BY BLAIR JACKSON | FROM THE FALL 2018 ISSUE OF CLASSICAL GUITAR
Since we last spoke with the prolific New York-based Spanish guitarist Virginia Luque more than two years ago, she has been characteristically busy with a million different projects, including the launch of a new line of hand-crafted classical guitars, and an assortment of prospective album releases. So we peppered her with a few questions.
CLASSICAL GUITAR: What was your inspiration and motivation to put your name on a line of guitars?
VIRGINIA LUQUE: For many years, I had the desire to present my own brand, Imperial. I wanted it to be a handmade guitar with a great playability, the sound I was looking for, great craftsmanship, good projection, and very importantly, a great price. So I teamed up with a marvelous luthier from the West Coast who builds these guitars with a professional sound at an affordable cost.
So far I have Model 1A, spruce/jacaranda, and a cedar/jacaranda coming up this August. Of course the spruce and cedar are for the tops; the jacaranda—from Brazil but grown in Indonesia—is for the backs. The jacaranda will not cause any trouble for players who need to fly and check with customs about Brazilian wood regulations [CITES].
CG: Who are the guitars aimed at?
LUQUE: When guitarists see a reasonable tag price, the first reaction is that it’s made only for students. Wrong! This is a professional instrument that will satisfy professionals and students alike. That was my goal.
A problem that many guitarists experience is that, depending on their development as a player, they keep switching among semi-professional-level instruments, chasing a fullness of sound. I think Imperial can bridge that gap. It has that fullness of sound—clear and velvety deep sonority—and easy playability for a demanding musician.
CG: Within the past year you released your ambitious two-disc set of Bach’s Goldberg Variations. Can you tell me a little about why you decided to tackle such a difficult project and what was involved in pulling it all together?
LUQUE: First, I have to admit that piano arrangements are not my favorite work to do. I’m well aware of the many issues that a transcription presents, as the guitar does not have the range of a piano. But the Variations were the love of my life! I passionately followed every single piano interpretation that exists. I was a witness to this masterpiece throughout the years as I became a Bach music lover. So I wanted to see if I could accomplish with my two hands the closest version to the piano transcription. But I also needed to be aware of the guitar’s acoustics and characteristics, and to find the proper speed that would make the phrases not sound mechanical on the guitar. Meters needed to be adjusted carefully, without going too far away from the original tempi. This is a challenging and difficult work that offers a different power of expression and interpretation for guitarists.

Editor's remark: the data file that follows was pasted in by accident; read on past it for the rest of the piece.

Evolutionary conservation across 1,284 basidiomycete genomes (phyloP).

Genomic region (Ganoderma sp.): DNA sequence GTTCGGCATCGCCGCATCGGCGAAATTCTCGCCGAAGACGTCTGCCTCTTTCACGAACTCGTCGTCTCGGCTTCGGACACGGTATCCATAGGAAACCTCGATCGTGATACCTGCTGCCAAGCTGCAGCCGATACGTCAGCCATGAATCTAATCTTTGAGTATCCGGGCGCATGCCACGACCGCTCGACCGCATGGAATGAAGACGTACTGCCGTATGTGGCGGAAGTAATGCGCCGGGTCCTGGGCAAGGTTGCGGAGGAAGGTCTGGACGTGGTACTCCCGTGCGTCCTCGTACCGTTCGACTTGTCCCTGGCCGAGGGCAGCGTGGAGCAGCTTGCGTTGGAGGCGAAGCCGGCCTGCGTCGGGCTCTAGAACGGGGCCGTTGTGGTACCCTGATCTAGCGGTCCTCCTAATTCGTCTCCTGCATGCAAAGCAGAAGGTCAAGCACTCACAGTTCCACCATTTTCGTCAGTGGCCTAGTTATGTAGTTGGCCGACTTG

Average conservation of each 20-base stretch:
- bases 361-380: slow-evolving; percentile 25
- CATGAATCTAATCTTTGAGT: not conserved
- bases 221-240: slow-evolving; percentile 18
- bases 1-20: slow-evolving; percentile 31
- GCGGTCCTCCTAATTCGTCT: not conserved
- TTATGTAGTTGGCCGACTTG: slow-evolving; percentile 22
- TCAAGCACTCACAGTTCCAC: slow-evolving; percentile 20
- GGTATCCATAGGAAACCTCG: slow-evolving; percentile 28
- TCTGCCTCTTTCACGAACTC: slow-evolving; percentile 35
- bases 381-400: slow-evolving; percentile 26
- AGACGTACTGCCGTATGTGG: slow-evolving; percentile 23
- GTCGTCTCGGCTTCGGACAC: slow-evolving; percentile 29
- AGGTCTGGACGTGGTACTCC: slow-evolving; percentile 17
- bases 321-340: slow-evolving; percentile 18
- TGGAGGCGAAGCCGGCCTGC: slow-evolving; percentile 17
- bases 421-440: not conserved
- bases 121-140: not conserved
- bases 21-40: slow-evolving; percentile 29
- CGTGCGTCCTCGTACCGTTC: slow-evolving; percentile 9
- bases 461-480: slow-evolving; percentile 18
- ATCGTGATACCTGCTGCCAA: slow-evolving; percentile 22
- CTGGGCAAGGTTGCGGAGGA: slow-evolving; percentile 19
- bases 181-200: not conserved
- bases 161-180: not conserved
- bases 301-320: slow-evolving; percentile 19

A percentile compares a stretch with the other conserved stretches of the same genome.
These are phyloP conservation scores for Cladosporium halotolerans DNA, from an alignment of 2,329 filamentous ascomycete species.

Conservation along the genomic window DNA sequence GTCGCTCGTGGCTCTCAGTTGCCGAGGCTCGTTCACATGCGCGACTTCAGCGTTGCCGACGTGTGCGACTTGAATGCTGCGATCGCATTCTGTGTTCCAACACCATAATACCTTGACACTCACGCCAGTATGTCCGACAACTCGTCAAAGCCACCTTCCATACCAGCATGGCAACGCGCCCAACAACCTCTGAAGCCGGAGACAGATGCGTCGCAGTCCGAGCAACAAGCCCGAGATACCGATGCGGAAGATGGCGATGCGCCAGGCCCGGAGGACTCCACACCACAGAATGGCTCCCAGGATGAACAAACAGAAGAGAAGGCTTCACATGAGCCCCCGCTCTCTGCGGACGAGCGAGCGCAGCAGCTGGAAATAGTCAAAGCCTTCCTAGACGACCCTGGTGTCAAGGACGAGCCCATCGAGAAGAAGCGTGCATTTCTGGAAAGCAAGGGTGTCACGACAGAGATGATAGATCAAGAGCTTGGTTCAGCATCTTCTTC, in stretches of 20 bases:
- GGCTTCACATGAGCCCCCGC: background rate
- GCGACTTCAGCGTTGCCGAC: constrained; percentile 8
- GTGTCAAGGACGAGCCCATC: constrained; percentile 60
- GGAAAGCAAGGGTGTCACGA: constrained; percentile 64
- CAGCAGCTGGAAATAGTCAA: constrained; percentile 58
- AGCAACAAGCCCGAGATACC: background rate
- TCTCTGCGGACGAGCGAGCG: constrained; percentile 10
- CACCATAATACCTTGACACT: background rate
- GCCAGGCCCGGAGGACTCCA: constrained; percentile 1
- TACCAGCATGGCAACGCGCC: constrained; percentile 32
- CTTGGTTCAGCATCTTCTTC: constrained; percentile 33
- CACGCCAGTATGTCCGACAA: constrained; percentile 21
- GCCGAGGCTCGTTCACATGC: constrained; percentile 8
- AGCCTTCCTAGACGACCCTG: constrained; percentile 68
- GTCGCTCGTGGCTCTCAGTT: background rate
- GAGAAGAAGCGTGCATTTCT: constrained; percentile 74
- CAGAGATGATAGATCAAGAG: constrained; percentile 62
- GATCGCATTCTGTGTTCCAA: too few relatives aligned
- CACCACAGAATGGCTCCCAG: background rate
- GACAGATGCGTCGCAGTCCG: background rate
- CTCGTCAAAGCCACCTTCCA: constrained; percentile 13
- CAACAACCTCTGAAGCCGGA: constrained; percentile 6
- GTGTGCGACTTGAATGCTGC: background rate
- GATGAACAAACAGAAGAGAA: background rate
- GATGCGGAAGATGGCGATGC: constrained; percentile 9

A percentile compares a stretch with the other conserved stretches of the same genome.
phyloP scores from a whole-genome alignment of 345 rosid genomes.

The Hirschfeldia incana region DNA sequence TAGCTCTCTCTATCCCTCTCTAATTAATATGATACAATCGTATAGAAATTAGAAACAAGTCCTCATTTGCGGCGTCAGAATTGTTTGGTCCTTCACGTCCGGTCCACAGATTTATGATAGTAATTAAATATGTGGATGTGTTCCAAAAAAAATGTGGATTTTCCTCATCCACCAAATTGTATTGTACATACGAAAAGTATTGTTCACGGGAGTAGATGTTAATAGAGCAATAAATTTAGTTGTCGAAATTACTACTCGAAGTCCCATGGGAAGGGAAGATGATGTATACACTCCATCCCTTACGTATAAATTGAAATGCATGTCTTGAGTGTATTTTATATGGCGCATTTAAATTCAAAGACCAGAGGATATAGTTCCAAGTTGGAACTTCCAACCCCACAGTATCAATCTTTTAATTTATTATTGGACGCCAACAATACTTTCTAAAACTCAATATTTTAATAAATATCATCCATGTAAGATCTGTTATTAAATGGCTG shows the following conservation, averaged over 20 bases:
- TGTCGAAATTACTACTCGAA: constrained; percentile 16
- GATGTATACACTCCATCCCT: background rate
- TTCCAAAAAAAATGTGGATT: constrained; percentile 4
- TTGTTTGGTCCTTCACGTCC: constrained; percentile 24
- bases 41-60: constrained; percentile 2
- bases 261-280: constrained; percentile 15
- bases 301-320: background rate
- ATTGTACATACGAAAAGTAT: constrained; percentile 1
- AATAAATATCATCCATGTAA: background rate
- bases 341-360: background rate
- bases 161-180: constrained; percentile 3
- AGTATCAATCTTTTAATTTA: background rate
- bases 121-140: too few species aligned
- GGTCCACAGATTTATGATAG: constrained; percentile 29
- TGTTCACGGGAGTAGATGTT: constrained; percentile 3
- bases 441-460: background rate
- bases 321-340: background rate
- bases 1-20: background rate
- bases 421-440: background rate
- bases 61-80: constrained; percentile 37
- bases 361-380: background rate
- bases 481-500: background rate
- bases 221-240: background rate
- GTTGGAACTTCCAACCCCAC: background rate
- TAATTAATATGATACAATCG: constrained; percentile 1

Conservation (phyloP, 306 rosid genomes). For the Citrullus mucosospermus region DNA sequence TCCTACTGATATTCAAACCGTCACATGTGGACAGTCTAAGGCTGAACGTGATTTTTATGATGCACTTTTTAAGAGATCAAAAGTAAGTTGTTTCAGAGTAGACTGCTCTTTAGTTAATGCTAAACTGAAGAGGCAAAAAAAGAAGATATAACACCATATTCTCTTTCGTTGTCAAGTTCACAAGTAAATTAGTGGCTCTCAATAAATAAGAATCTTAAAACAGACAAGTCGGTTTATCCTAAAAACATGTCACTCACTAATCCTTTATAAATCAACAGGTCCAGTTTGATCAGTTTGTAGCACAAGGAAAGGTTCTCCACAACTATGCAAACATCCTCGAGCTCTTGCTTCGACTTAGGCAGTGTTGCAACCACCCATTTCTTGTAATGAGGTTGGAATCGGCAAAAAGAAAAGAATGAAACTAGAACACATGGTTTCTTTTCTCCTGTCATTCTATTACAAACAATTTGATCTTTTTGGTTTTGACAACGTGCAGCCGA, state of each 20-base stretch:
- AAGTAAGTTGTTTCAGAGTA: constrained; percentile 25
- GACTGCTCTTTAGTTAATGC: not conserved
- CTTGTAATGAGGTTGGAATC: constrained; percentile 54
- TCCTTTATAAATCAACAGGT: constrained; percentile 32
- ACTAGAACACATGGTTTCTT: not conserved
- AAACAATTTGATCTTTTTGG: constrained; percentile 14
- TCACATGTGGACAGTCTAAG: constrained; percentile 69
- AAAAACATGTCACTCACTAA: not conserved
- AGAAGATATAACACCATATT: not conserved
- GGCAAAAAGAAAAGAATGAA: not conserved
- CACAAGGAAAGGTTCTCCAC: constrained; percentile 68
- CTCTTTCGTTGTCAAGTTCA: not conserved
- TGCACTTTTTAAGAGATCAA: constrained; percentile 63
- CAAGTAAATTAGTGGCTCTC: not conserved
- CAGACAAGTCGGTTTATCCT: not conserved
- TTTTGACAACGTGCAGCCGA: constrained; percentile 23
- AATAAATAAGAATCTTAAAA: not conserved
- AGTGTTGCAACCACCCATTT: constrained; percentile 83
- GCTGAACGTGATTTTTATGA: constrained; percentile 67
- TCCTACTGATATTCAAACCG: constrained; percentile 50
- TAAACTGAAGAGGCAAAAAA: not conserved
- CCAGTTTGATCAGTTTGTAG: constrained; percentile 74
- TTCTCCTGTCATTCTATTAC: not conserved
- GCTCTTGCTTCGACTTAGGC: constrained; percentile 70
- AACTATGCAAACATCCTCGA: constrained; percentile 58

By the way, next year, in New York, I will perform a live streaming concert of the Goldberg Variations. I will be recording it, as well, for a surround sound DVD.
CG: You always have so many projects in the works. What albums do you have planned at the moment?
LUQUE: I’m starting a new series of recordings called “The Gold Catalogue: Composers” on my Iberia Productions label. They are homages to composers who have enriched the guitar repertoire. Each of them will include a premiere of a work commissioned by me.
In the coming months, I will be recording a whole album of works by Jorge Morel, who is a longtime friend. It will include the premiere of a new composition I commissioned called Introduction, Petit Dance, and Giga, and another that he offered me to record years ago.
The other CDs will feature Leo Brouwer, Ernesto Cordero, Sergio Assad, and Nikita Koshkin. There will also be an homage to Federico Moreno Torroba, whom I met when I was young. He appreciated my interpretation of his music and was always offering me his feedback. He became my friend and sent me his music all the time.
On top of that I am finally releasing a CD of my original classical and flamenco-style pieces, called Ausencias. And I will also record a CD of etudes for dexterity, called Warming Up.